Ocean Leadership ~ (Click to enlarge) The U.S. Coast Guard Healy Class Icebreaker HEALY sits in the ice, about 100 miles north of Barrow, Alaska, in order to allow scientists onboard to take core samples from the floor of the Arctic Ocean on June 18, 2005. (Credit: U.S. Coast Guard/DoD) From: Ocean News Weekly/ By: Ocean Leadership Staff  What It Was The United States Committee on the Maritime Transport System (CMTS) and the Congressional Arctic Caucus held a briefing titled “A Ten-Year Projection of Maritime Activity in the U.S Arctic Region, 2020-2030,” to present their new report of the same name. Why It Matters The Arctic region presents environmental, economic, and national security opportunities as well as challenges for the United States and other polar countries. As the area experiences temperature increases at more than twice the rate of the global average and uses of the region are changing, the CMTS updated their 2015 report on Arctic maritime operations to reexamine vessel activity. The report is key because predicting vessel traffic is integral to waterway safety. Key Points To inform federal partners for civilian operations and get a better sense of this maritime domain, the report sought to accomplish three objectives: determine drivers of activity, summarize past and present vessel activity, and make traffic projections for the coming decade. Research focused on characterizing maritime transportation in the region north of the Bering Strait around the Chukchi and Beaufort Seas, but did not seek to make budget or policy recommendations. CMTS identified four main drivers of activity: natural resources, planned infrastructure development, additions to the global Arctic fleet, and seasonal rerouting of vessel traffic. CMTS staff explained that, as demand grows and access to natural resources in the Arctic gets easier, vessels transporting or supporting operations such as oil and gas extraction, mining, and liquefied natural gas extraction will increase in volume. Likewise, infrastructure projects, including community relocation, port development, offshore wind construction, and reconstruction of roads and airports could increase demand for construction materials that must be shipped in. Also, the addition of vessels to the existing Arctic fleet, including Polar Security Cutters and recreational cruise ships, and greater use of the Bering Strait’s Northern Sea Route or Northwest Passage to reroute vessels for decreased transit time would increase traffic. Using automatic identification system (AIS) data and other historical data sets, researchers sought to characterize vessel activity by who, where, and when operations and navigation were occurring. They determined that vessel composition was becoming less regionally focused and more indicative of global maritime transporting systems, with an increased number of international users and a mixture of vessel types, from cargo and tugs to research, tourism, and tankers. The number one country of registration for vessels in the study area was the United States, followed by Russia. Additionally, the navigation season is getting increasingly longer, increasing by 10 days each year between 2016 and 2018. The report also projected what traffic may look like in the region until 2030. All the tested scenarios combining potential sources of growth predicted increased and sustained growth in vessel traffic, largely due to natural resource activities and seasonally rerouted vessels from other transoceanic routes. Despite these findings, the report also suggested the Arctic may experience a period of slower growth of vessel activity in the coming decade. They identified several factors as potentially limiting to growth: lack of infrastructure and investment as well as regulatory and operational uncertainty. CMTS staff explained they found spikes in growth when there was investment in infrastructure and noted that even with current traffic levels, ports are already limiting entrance due to lack of space. Additional analysis is needed based on reliance on AIS data, which do not include small subsistence hunting and other vessels or distinguish clearly between all types of activity. Related Coverage from Consortium for Ocean Leadership Setting Sail on Maritime Security Arctic Discussion Circle The Arctic: A New Maritime Frontier How Ordinary Ship Traffic Could Help Map The Uncharted Arctic Ocean Seafloor Member Highlight: Alien Waters: Neighboring Seas Are Flowing into a Warming Arctic Ocean Unusual Weather Accelerates Arctic Sea Ice Loss Erosion May Transform The Arctic Food Chain Want to receive articles like this straight to your inbox? Sign up for our newsletter! The post Future Gridlock in Arctic Waters? appeared on Consortium for Ocean Leadership.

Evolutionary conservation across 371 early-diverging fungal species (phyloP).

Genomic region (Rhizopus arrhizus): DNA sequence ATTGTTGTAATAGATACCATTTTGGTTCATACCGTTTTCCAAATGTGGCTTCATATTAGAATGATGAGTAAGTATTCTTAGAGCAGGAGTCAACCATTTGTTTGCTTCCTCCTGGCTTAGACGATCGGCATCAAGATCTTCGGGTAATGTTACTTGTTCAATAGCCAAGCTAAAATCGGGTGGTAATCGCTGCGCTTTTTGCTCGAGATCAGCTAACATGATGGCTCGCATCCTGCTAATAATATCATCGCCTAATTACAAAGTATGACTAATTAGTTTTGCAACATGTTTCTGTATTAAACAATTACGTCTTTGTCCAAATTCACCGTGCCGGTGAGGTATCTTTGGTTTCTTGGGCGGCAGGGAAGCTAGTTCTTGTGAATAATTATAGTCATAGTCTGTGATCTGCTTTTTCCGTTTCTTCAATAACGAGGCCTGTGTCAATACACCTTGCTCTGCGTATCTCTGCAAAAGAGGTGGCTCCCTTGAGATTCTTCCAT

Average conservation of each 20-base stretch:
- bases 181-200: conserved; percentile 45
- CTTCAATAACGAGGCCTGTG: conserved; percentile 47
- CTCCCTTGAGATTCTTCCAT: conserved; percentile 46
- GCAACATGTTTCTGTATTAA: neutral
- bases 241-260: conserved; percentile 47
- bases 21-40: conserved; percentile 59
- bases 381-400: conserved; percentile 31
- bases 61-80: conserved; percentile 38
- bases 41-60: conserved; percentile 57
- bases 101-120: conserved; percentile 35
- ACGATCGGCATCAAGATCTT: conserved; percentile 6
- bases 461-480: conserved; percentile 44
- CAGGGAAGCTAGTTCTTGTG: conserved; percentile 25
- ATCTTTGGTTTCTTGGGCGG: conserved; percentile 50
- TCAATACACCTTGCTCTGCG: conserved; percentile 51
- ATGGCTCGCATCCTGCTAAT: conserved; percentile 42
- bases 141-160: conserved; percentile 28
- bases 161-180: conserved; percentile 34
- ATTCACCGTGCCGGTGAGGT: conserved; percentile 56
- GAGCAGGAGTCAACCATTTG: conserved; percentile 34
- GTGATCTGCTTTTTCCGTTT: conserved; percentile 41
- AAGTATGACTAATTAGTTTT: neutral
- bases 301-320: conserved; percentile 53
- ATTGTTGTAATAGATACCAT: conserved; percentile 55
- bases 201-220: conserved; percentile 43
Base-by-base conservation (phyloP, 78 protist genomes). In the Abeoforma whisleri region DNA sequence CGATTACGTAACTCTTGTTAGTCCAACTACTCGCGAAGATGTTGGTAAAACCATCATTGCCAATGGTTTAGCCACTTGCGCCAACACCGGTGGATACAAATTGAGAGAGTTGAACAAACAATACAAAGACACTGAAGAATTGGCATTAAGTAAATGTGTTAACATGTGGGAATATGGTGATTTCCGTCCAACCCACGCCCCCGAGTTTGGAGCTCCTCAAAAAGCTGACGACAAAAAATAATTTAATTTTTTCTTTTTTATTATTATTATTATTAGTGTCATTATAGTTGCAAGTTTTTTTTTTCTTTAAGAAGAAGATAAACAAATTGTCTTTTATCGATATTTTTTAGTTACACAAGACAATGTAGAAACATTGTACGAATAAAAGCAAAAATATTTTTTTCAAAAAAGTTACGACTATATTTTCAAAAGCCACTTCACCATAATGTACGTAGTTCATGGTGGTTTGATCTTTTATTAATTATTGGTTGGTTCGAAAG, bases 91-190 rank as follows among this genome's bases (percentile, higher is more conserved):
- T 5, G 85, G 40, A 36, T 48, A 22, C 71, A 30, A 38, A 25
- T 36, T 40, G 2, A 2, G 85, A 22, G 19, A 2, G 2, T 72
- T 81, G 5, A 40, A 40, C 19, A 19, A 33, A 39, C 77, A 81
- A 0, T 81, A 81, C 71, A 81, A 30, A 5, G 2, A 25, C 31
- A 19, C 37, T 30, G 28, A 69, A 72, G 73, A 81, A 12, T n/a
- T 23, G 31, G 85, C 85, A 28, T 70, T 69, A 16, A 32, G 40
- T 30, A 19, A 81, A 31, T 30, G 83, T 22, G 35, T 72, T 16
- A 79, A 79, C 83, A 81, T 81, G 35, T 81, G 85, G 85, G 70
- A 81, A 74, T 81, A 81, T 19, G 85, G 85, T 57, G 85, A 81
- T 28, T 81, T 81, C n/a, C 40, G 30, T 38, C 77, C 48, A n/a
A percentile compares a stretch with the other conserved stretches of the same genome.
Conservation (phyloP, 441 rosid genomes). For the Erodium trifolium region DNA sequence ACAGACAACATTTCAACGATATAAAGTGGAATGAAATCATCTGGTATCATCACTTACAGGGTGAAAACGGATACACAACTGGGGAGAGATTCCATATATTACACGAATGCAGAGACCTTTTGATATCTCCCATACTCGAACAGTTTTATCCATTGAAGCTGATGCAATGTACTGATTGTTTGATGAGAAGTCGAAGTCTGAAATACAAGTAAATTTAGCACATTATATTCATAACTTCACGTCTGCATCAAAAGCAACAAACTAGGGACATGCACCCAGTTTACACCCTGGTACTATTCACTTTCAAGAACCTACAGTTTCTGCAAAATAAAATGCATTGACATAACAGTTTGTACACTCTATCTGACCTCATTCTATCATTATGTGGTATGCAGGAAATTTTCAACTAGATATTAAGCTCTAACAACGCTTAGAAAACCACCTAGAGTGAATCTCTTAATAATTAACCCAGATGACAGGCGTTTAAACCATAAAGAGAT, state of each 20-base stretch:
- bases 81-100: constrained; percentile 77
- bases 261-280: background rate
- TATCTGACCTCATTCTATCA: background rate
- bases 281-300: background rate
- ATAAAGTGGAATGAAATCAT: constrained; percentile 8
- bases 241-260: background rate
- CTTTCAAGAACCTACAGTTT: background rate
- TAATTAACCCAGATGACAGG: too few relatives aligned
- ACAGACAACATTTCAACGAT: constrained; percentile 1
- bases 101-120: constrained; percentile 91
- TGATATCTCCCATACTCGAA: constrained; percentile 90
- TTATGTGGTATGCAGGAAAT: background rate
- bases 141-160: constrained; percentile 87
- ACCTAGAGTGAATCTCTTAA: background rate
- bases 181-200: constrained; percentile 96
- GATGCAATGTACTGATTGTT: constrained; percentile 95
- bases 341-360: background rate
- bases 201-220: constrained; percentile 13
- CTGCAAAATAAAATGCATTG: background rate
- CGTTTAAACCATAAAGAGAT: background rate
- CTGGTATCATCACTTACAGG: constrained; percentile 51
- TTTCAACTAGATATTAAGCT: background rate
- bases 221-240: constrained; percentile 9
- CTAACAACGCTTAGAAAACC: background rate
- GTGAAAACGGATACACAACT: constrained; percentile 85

11/12/2019 - 11:02